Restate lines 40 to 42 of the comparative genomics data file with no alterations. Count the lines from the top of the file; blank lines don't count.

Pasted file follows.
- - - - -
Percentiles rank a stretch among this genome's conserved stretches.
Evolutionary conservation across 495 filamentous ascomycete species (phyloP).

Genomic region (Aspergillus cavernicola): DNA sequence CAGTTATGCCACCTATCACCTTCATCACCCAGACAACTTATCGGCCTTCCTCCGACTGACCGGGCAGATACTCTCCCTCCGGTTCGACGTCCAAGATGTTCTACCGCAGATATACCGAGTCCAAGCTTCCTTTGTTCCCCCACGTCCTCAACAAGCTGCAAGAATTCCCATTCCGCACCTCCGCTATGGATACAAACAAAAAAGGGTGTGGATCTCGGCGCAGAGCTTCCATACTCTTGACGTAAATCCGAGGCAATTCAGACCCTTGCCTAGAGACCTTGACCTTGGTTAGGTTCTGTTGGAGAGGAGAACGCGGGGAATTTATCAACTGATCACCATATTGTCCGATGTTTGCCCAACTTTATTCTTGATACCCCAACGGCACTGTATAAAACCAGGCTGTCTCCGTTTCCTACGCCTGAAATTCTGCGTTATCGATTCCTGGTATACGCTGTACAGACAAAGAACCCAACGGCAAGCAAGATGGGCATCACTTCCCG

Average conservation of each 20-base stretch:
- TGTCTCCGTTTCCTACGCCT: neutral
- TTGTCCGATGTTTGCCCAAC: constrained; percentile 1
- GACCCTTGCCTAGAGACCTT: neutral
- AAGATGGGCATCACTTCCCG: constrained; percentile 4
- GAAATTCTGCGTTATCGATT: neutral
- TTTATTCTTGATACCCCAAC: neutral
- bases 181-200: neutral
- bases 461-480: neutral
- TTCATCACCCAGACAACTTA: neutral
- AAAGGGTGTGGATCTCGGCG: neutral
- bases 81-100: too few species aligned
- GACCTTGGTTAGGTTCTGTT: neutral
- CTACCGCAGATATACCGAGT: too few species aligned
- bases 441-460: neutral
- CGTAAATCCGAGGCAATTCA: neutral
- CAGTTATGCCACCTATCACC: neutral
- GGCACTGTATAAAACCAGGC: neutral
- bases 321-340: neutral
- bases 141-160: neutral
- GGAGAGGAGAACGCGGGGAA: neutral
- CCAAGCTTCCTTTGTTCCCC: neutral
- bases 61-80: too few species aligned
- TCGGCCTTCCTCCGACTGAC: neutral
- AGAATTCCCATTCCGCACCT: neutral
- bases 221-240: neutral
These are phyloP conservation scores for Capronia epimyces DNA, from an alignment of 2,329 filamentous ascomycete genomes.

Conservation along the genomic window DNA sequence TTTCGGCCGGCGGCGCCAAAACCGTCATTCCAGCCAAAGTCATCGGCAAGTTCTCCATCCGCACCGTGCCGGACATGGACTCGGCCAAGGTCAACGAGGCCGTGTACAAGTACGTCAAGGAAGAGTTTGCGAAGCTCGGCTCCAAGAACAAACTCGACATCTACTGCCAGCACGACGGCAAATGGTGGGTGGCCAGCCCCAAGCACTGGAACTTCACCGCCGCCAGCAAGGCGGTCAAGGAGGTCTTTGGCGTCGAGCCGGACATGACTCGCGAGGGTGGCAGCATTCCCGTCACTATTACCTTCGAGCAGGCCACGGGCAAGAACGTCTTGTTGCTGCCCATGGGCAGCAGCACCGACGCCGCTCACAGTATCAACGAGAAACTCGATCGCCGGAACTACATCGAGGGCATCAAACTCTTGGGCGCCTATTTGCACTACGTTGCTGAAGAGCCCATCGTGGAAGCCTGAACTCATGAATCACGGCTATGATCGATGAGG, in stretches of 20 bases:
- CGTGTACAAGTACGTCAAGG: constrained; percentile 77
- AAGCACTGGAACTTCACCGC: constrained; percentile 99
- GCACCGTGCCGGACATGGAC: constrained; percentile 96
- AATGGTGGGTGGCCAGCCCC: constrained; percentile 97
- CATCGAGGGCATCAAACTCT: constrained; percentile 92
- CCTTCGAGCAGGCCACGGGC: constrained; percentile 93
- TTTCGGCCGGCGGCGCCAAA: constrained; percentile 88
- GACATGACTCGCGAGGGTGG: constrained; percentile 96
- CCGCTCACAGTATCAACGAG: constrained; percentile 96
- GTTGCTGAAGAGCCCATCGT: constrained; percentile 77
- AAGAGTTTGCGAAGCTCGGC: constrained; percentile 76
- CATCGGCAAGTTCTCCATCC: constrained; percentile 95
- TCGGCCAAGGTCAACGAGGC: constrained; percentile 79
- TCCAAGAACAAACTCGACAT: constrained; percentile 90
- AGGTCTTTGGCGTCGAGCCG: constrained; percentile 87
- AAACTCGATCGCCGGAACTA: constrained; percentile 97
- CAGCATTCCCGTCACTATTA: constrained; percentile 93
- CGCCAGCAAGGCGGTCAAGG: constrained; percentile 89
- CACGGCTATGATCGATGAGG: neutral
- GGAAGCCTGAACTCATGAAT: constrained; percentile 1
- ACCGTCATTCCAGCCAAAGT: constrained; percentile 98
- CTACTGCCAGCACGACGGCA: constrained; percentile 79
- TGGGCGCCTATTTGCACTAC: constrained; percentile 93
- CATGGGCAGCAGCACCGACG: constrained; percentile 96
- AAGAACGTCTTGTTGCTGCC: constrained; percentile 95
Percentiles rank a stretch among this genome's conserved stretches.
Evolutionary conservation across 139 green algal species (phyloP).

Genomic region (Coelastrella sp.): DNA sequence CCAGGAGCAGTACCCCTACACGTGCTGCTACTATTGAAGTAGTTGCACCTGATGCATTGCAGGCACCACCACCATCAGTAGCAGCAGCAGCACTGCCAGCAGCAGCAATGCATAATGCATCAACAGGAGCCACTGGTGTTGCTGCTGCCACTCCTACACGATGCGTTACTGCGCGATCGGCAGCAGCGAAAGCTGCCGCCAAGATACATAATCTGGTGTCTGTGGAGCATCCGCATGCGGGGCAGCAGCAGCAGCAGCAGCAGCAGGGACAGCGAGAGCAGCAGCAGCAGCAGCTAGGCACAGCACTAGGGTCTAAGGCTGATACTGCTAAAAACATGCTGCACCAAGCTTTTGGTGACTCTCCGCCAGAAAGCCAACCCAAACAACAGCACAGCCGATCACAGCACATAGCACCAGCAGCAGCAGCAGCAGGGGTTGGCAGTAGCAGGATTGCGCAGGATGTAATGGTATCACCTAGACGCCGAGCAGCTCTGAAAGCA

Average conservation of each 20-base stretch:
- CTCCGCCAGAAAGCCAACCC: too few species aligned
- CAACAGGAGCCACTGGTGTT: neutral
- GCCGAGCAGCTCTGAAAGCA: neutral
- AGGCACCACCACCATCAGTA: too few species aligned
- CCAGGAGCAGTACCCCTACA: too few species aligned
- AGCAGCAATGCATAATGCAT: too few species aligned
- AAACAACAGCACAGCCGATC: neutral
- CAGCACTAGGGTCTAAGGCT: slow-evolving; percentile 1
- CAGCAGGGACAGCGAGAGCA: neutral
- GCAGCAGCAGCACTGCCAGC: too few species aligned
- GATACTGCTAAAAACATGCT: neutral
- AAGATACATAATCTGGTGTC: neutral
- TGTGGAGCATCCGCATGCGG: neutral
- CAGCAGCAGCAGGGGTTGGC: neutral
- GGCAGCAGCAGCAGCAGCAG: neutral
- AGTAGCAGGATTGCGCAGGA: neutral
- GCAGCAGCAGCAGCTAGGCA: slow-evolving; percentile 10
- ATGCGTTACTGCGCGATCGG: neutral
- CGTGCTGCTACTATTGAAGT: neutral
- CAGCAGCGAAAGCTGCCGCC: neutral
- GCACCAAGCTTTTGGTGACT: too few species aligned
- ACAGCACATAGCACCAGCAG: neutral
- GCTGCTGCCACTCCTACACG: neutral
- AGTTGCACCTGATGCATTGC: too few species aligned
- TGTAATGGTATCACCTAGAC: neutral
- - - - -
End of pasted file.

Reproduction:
- CCGCTCACAGTATCAACGAG: constrained; percentile 96
- GTTGCTGAAGAGCCCATCGT: constrained; percentile 77
- AAGAGTTTGCGAAGCTCGGC: constrained; percentile 76